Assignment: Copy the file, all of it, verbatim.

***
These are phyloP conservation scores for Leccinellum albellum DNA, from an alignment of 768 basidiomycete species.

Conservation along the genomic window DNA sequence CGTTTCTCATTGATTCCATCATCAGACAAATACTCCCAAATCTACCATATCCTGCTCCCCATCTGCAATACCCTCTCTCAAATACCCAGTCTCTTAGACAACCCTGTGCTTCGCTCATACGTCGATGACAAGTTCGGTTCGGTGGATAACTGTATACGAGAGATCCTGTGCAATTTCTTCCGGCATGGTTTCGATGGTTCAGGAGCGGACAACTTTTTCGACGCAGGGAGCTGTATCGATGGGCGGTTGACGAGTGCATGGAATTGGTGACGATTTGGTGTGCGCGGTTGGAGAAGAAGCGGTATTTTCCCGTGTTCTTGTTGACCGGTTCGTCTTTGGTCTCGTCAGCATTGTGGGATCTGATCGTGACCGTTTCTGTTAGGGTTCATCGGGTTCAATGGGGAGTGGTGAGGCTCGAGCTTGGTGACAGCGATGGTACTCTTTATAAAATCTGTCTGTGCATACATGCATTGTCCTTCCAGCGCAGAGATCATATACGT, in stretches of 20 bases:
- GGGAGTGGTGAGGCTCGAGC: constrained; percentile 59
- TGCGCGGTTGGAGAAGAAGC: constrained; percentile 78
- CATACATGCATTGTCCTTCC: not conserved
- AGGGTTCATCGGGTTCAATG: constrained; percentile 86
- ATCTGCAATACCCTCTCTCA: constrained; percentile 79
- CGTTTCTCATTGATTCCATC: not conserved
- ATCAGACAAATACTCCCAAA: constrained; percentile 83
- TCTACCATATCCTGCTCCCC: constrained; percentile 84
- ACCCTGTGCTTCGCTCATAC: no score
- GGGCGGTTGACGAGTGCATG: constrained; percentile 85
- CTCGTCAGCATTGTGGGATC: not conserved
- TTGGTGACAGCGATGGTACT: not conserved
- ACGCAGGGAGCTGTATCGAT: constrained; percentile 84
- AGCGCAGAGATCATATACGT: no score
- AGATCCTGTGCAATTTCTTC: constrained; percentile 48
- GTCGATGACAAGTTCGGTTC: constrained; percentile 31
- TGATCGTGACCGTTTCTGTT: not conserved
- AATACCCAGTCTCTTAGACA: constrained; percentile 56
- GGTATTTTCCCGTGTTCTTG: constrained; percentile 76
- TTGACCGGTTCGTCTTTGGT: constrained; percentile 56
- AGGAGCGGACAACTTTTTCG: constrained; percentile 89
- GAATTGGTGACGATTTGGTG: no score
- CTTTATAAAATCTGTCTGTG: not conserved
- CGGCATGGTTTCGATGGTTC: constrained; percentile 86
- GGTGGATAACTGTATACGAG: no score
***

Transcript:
These are phyloP conservation scores for Leccinellum albellum DNA, from an alignment of 768 basidiomycete species.

Conservation along the genomic window DNA sequence CGTTTCTCATTGATTCCATCATCAGACAAATACTCCCAAATCTACCATATCCTGCTCCCCATCTGCAATACCCTCTCTCAAATACCCAGTCTCTTAGACAACCCTGTGCTTCGCTCATACGTCGATGACAAGTTCGGTTCGGTGGATAACTGTATACGAGAGATCCTGTGCAATTTCTTCCGGCATGGTTTCGATGGTTCAGGAGCGGACAACTTTTTCGACGCAGGGAGCTGTATCGATGGGCGGTTGACGAGTGCATGGAATTGGTGACGATTTGGTGTGCGCGGTTGGAGAAGAAGCGGTATTTTCCCGTGTTCTTGTTGACCGGTTCGTCTTTGGTCTCGTCAGCATTGTGGGATCTGATCGTGACCGTTTCTGTTAGGGTTCATCGGGTTCAATGGGGAGTGGTGAGGCTCGAGCTTGGTGACAGCGATGGTACTCTTTATAAAATCTGTCTGTGCATACATGCATTGTCCTTCCAGCGCAGAGATCATATACGT, in stretches of 20 bases:
- GGGAGTGGTGAGGCTCGAGC: constrained; percentile 59
- TGCGCGGTTGGAGAAGAAGC: constrained; percentile 78
- CATACATGCATTGTCCTTCC: not conserved
- AGGGTTCATCGGGTTCAATG: constrained; percentile 86
- ATCTGCAATACCCTCTCTCA: constrained; percentile 79
- CGTTTCTCATTGATTCCATC: not conserved
- ATCAGACAAATACTCCCAAA: constrained; percentile 83
- TCTACCATATCCTGCTCCCC: constrained; percentile 84
- ACCCTGTGCTTCGCTCATAC: no score
- GGGCGGTTGACGAGTGCATG: constrained; percentile 85
- CTCGTCAGCATTGTGGGATC: not conserved
- TTGGTGACAGCGATGGTACT: not conserved
- ACGCAGGGAGCTGTATCGAT: constrained; percentile 84
- AGCGCAGAGATCATATACGT: no score
- AGATCCTGTGCAATTTCTTC: constrained; percentile 48
- GTCGATGACAAGTTCGGTTC: constrained; percentile 31
- TGATCGTGACCGTTTCTGTT: not conserved
- AATACCCAGTCTCTTAGACA: constrained; percentile 56
- GGTATTTTCCCGTGTTCTTG: constrained; percentile 76
- TTGACCGGTTCGTCTTTGGT: constrained; percentile 56
- AGGAGCGGACAACTTTTTCG: constrained; percentile 89
- GAATTGGTGACGATTTGGTG: no score
- CTTTATAAAATCTGTCTGTG: not conserved
- CGGCATGGTTTCGATGGTTC: constrained; percentile 86
- GGTGGATAACTGTATACGAG: no score